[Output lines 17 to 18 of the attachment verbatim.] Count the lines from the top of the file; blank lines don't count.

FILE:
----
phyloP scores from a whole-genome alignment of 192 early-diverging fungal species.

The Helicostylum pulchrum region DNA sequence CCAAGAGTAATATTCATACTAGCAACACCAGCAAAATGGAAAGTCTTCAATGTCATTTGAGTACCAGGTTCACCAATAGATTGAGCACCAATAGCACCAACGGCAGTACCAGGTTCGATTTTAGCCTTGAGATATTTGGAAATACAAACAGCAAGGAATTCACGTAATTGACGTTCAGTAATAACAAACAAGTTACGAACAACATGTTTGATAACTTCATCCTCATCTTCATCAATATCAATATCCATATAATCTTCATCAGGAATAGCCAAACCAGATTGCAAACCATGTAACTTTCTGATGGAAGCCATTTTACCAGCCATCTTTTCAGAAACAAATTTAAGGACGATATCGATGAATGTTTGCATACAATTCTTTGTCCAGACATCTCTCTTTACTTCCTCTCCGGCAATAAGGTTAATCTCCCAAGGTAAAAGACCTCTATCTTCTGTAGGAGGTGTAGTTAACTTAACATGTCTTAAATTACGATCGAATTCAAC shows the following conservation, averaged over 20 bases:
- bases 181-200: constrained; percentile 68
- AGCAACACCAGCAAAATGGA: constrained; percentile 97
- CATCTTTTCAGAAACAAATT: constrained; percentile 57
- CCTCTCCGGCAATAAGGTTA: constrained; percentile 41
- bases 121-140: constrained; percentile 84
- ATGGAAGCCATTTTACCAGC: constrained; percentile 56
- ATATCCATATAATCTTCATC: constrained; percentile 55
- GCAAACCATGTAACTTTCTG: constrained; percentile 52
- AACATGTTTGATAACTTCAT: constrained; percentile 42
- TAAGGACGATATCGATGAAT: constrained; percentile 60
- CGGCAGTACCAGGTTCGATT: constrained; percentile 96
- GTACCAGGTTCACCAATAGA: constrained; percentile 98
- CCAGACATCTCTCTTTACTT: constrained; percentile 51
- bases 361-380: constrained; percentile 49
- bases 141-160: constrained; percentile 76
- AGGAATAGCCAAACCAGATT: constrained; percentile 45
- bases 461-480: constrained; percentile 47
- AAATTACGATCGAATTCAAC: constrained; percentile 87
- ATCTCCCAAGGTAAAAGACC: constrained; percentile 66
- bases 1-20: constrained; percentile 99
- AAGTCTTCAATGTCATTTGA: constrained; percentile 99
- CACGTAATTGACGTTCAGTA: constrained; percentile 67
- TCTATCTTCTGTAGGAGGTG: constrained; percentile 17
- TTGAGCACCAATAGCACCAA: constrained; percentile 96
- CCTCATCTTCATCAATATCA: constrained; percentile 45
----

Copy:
- bases 141-160: constrained; percentile 76
- AGGAATAGCCAAACCAGATT: constrained; percentile 45